The Presidential Race and the Limitations of Liberal Democracy Reply

My latest take on the presidential contest (not to be confused with an actual endorsement of any of the candidates).

Some polls now show Sanders actually having a better chance of beating Trump than Clinton. Up until ten years ago, maybe even more recently, it would have impossible for a self-identified socialist to be a viable presidential candidate.I don’t think that’s the case anymore. The US has taken a huge leap to the left in recent years due to generational, demographic and cultural change, as well as widening class divisions. I think a lot people still don’t realize how far left the US has moved. Hillary is actually the most right-wing candidate of the three major ones that are left with her neoliberal economics and her sucking off the neocons on foreign policy. She trends left on social issues, but that’s misleading as her constituency there tends to be upper middle class urban cosmopolitan professionals and upwardly mobile members of traditional out groups, and the progressive nanny state her followers tend to champion is the new social conservatism.

 

Meanwhile, Trump started his campaign with an appeal to the populist right that allowed him to subvert the Republican Party from their right flank and from the bottom up. This was a brilliant strategy on his part and one that allowed him to dislocate the neocons and “movement conservative” shitheads in the mainstream GOP (and good for him!). But now he’s moving to the radical center with some Ross Perot-like populist ideas on foreign policy and trade, and he’s starting to initiate a crossover appeal the left on class, labor, and bread and butter issues. Again, this is a brilliant tactical move on his part, and one that I always thought would be the winning strategy if the neoliberal/neoconservative paradigm was ever going to be effectively challenged. Recent polls show Trump gaining on Hillary now that he’s adopted this strategy. Other polls show Sanders is even more popular that Trump and, ironically, he’s not even a real Democrat. He’s actually to the left of the Dems (more in the vein of the Greens or the SPUSA) and is only running as a Dem for convenience. Hillary is now the conservative, Trump is in the center, and Sanders represents the growing popularity of the far left.

 

I don’t vote (or at least I haven’t in over 20 years), but there are circumstances where “defensive voting” might be warranted, and even “offensive voting” in some instances. The US state that I live in doesn’t usually have referendums, but in places where there are referendums on the ballot regarding important reforms voting might be legitimate. Some states have referendums on drug decriminalization, “criminal justice” reform, and a wide range of issues that might be worth voting for. In some places there are referendums on huge questions, like exiting the EU or Scottish secession from the UK. There are occasionally independent candidates, minor parties, or maverick major party candidates that are worth voting for (the Pirate Party, for example). Sometimes there might also be a party that is so awful that voting against them is warranted so as to ensure their defeat. Who in their right mind would not have voted for the Social Democrats over the Nazis in the 1932 German elections, for example?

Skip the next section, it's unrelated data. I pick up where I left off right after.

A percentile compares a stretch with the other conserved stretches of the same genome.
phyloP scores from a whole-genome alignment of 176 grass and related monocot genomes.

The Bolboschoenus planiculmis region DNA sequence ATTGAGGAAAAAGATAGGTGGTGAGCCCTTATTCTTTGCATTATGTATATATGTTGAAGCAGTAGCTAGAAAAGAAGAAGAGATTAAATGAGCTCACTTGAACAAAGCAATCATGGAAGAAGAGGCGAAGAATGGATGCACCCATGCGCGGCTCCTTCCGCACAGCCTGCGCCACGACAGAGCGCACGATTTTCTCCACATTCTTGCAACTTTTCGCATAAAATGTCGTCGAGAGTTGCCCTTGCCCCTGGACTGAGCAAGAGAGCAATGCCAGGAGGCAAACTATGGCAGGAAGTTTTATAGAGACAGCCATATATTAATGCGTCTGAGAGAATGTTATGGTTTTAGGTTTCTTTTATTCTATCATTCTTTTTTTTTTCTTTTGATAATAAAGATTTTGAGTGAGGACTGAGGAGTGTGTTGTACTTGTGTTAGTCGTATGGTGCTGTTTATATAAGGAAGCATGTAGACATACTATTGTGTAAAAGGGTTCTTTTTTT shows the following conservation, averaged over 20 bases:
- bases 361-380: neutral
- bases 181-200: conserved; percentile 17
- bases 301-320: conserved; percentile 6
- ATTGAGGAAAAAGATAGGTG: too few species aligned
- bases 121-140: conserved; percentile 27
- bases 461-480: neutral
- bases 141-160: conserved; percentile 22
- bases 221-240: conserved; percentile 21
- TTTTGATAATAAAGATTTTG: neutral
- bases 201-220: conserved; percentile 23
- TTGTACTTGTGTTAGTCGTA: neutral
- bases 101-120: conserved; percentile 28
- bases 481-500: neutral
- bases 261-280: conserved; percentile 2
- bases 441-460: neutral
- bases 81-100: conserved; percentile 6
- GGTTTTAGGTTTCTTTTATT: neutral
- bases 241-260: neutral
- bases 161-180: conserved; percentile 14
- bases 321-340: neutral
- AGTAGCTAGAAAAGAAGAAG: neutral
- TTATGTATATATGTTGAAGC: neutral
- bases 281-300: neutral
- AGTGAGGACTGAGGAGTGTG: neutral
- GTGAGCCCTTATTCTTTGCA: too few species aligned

At the same time, I do think anarchists need to devote more effort to thoroughly critiquing liberal democracy with its majoritarian-parliamentary-state-capitalist ethos. I think we can also make a distinction between someone like Murray Bookchin’s idea of democracy, and the kinds of centralized mass societies under plutocratic rule that we have at present.As an anarchist strategist, I’m in favor of building subversive political parties led by anarchists, or in which anarchists are embedded (like the Pirate Party, LP, Greens, etc) but only as a political arm for a popular movement consisting of anarchist federations that are independent of the state.
We need a multi-pronged “all fronts” approach. Some anarchists will be involved with political parties, some will be forming micronations like Liberland, some will be colonizing geographical areas like the Free State Project, some will be forming intentional communities, some willl be forming worker cooperatives, some will be engaged in direct action like eco-sabotage, some will be doing single issue activism (like Cop Block or Cop Watch), some will be doing alternative media, and some will be involved in direct armed struggle like the Zapatistas or PKK/YPG/YPJ. All of these things are already happening, we just need for them to expand.
One of the most important things to emphasize when we critique democracy is the question of scale. Democracy, socialism, communism, capitalism, etc all work fine in relatively small, relatively localized groups. When these things are centralized into mass society and the state it when the problems develop. For example, there are communists, capitalists, anarchists, theocrats, and nationalists who express admiration for the Amish culture, and to some degree they are all of these things.
Btw, the Amish have a great take on voting: “The Amish don’t vote in national elections. They vote in local elections. They do so because they have decided long ago that to vote for anyone on the national stage is to vote for a corrupt, lying, scheming Son of Satan. They won’t do it. Instead they argue that on the local level their vote just might make a bit of difference.”

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